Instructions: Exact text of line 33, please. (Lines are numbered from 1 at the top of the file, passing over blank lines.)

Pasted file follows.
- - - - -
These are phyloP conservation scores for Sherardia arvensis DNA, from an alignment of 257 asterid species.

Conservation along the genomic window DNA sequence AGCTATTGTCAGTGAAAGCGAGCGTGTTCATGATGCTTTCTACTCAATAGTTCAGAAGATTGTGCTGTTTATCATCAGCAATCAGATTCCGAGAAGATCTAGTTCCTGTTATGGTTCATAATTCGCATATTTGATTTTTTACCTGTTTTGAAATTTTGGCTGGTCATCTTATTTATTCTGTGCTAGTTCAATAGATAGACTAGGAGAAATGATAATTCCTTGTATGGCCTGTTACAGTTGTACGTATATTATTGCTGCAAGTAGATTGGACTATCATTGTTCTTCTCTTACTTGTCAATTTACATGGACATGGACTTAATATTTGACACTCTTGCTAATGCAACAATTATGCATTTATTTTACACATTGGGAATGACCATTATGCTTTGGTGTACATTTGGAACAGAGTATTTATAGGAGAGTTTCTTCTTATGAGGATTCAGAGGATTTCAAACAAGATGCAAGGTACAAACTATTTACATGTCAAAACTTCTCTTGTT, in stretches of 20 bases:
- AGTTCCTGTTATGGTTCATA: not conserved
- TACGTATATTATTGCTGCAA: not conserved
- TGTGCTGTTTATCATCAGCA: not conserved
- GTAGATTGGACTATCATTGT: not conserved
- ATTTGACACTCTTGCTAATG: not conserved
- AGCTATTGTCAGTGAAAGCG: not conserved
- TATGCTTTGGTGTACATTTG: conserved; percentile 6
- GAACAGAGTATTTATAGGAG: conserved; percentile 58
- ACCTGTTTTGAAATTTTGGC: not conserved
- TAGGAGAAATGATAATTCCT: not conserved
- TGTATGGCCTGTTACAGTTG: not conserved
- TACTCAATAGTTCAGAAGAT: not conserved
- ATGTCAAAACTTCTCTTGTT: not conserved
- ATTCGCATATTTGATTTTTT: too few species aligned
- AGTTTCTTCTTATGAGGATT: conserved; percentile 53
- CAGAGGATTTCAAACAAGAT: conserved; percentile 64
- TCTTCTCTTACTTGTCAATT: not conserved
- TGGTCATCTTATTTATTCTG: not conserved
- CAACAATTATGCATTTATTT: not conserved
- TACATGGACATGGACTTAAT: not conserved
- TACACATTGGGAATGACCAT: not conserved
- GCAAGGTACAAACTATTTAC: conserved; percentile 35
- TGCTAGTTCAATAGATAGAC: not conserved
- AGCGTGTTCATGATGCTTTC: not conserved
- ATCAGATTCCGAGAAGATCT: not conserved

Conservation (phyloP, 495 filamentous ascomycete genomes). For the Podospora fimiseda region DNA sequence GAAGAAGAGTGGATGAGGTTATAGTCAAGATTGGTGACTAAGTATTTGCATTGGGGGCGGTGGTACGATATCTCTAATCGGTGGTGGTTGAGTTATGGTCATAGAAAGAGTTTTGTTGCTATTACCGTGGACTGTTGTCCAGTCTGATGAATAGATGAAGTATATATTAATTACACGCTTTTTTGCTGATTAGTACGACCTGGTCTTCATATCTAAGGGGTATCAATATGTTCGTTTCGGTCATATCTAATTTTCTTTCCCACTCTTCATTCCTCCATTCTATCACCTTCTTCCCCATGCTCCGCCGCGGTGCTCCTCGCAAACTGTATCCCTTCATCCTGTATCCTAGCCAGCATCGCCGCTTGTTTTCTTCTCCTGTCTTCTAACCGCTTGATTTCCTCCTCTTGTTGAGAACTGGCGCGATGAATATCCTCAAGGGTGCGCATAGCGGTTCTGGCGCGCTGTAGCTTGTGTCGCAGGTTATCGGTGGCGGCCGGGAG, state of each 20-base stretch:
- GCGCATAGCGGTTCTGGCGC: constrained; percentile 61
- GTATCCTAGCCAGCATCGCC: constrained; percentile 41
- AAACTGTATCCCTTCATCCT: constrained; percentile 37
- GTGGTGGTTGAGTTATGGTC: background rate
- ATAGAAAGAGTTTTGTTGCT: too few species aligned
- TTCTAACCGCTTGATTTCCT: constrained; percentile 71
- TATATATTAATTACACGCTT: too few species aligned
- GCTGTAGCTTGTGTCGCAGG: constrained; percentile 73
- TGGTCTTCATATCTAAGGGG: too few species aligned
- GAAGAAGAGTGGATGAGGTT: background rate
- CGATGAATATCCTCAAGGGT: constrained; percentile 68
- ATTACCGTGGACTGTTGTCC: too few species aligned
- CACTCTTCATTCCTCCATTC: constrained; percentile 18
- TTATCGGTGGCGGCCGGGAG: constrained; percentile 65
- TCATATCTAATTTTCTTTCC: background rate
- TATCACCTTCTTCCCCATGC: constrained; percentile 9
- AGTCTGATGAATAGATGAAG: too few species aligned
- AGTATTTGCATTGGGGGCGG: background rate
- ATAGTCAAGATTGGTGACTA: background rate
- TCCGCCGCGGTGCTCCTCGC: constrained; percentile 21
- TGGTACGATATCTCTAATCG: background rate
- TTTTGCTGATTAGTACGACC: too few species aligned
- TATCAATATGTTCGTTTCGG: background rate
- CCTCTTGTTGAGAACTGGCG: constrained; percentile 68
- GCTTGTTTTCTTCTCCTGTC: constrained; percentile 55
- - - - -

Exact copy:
- ATAGAAAGAGTTTTGTTGCT: too few species aligned